meet the artists behind our 2020 diary – part one
Say hello to some of the wonderful artists whose work you’ll find in the frankie 2020 diary.
You may have already glimpsed the frankie 2020 diary and heard about our collaboration with social enterprise Magpie Goose. We've been banging on about it a bit, but only because we love it so much!
Inside its pages you’ll find an array of bold and beautiful prints, created by seven Indigenous artists from remote communities across Australia. With every brush stroke and line, these talented folks share a part of their culture and Australia’s lengthy history. Get to know a bit more about them and their wonderful designs below, and keep your eyes peeled for more artist profiles coming soon.
CECILIA UNGHANGO – MISSION FRUITS
Cecilia, aka Cissy, is a Kwini woman living in Kalumburu in the Kimberley region of Western Australia. She’s a mum to three kids, has a wicked sense of humour, and spends time at the Kalumburu Women’s Centre making art.
“I drew the fruit we used to have back in the old days, when Kalumburu was a Catholic mission. The mission people planted all the fruit – bananas, watermelons, cashew nuts, tomatoes, pineapples, mangoes, dates – it was our Garden of Eden! The kids used to help after school, and with peanut harvesting.”
MARGARET DUNCAN – BILLABONG
Margaret – or Bowngyii – grew up in Urapunga within a family of artists. When her third child was diagnosed with cerebral palsy, Margaret became her full-time carer, using art as an escape – a way to keep strong and remember country. In 2013, with the help of Enterprise Learning Projects, Margaret set up her own artistic business.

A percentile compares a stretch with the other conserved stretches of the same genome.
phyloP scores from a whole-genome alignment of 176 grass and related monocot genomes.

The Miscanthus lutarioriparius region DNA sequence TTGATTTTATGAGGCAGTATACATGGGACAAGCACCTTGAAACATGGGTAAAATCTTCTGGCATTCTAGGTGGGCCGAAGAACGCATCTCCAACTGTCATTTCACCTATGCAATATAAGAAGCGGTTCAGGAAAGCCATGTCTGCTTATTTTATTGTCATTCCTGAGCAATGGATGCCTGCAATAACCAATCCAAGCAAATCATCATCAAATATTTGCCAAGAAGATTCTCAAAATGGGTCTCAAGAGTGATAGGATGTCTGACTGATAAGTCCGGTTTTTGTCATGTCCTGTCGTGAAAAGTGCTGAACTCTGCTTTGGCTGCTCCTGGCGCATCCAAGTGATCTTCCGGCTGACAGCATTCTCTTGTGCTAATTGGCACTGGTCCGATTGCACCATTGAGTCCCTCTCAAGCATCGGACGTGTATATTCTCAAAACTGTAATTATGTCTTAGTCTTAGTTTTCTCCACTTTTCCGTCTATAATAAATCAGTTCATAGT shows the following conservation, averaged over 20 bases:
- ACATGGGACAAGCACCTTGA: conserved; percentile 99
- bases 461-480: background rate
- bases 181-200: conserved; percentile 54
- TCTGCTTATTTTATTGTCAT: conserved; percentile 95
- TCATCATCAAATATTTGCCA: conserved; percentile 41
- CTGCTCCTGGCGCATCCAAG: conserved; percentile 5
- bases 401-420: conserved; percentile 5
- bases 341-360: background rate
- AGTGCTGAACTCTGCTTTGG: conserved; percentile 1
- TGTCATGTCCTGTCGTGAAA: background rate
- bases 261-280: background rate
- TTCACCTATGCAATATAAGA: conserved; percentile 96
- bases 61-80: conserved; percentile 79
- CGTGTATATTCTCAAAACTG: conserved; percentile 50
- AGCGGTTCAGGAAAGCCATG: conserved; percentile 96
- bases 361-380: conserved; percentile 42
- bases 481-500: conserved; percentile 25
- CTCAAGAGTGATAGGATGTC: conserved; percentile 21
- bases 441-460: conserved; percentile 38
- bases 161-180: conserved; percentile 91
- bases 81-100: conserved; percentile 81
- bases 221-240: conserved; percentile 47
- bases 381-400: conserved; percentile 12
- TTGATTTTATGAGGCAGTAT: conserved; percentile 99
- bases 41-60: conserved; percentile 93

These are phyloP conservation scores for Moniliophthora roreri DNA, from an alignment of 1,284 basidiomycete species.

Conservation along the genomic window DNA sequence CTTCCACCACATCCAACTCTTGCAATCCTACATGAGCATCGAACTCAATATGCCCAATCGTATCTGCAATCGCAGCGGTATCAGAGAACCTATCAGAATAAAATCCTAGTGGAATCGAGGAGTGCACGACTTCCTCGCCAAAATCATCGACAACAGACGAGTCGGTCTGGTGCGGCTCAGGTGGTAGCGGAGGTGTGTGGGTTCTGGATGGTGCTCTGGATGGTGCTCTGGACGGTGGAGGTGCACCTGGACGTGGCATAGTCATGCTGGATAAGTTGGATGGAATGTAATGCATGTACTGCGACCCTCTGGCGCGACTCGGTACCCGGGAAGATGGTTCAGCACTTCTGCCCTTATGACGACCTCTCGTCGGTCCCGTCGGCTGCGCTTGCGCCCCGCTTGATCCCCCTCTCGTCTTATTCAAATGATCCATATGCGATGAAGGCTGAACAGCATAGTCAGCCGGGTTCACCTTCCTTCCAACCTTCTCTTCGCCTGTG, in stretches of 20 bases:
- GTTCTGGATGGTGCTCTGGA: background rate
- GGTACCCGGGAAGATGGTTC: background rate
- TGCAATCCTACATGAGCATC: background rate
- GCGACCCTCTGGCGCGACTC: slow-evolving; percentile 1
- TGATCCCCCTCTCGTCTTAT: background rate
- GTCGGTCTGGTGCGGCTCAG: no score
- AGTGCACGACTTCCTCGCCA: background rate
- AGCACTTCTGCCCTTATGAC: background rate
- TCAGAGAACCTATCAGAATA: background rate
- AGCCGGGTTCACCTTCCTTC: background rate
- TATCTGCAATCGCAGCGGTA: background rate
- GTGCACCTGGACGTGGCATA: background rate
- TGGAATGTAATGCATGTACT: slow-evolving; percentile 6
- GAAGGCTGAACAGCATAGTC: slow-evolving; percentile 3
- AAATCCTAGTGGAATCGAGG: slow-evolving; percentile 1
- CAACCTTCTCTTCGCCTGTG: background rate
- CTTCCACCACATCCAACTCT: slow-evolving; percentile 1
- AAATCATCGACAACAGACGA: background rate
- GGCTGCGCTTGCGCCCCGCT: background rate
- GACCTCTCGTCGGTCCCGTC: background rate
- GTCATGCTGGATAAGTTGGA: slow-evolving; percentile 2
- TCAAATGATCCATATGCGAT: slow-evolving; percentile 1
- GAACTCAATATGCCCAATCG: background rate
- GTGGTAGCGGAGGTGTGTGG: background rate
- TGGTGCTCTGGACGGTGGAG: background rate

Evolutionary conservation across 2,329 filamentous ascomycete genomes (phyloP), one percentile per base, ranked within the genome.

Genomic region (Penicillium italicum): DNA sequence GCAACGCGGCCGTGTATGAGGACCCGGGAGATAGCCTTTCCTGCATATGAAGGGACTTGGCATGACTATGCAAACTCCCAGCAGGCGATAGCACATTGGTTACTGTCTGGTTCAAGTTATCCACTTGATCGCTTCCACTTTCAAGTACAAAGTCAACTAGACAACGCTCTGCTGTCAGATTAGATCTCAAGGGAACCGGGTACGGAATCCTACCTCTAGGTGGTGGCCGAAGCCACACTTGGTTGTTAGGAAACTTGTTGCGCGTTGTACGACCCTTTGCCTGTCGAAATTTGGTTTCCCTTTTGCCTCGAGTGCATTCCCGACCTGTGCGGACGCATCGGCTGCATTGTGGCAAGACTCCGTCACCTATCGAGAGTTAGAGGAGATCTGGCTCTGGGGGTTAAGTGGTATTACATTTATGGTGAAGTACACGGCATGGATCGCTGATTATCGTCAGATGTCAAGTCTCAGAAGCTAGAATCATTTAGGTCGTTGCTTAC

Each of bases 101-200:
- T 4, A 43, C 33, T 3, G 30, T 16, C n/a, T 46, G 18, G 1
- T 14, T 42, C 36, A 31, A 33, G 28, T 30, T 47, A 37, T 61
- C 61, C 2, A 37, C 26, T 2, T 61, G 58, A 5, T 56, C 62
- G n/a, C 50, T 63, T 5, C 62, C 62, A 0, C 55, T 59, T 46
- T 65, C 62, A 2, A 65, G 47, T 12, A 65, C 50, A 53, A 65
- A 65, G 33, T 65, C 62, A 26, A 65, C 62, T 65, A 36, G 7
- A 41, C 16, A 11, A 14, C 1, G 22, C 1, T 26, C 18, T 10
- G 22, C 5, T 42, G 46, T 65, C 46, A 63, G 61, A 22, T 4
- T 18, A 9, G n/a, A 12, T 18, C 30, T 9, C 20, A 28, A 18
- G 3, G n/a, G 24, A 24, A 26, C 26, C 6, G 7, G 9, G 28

“In my design, I show the food in the billabong. The billabong reminds me of a big shop. There are so many things you can get: lily roots, mussels, fish, water beetles and other bush tucker. There’s yarlbun with lots of seeds inside. We dry the seeds in the sun, then crush it up and make it into a damper.”
RHONDA DUNCAN – PANDANUS
Rhonda was born in Ngukurr in 1966, and now lives in Katherine, Northern Territory. Her Aboriginal name is Brongin. She became a painter, carver and weaver after watching her brothers and sisters and begging them to teach her. Rhonda says painting “makes you feel good inside your heart and mind.”
“The pandanus is a very unique plant. We use part of it for colouring/dying or to make a basket or dilly bag. You have to find the tree, take the leaves down, take the spikes out, strip it, dry it, then do all the colouring. It takes three or four weeks – it’s a long process! My design tells that story.”
UNCLE NOEL BLAIR – CLAPSTICKS
Uncle Noel Blair is a Jinibara artist based out of Brisbane’s West End. His practice focuses on burning traditional and contemporary designs onto hand-carved wooden artifacts, such as walking sticks, clapsticks and boomerangs. “I’ve always tried to keep my culture. Doing art is part of that,” he says. Uncle Noel is a Traditional Custodian of Jinibara country.
"My grandmother looked after me – we went everywhere together. Hunting, fishing, camping. She used to tell me stories and I’d draw the things she talked about. There are four particular symbols I remember: the women’s meeting place, the men’s meeting place, and images of the sun. That’s where these designs come from. They’re really special to me.”
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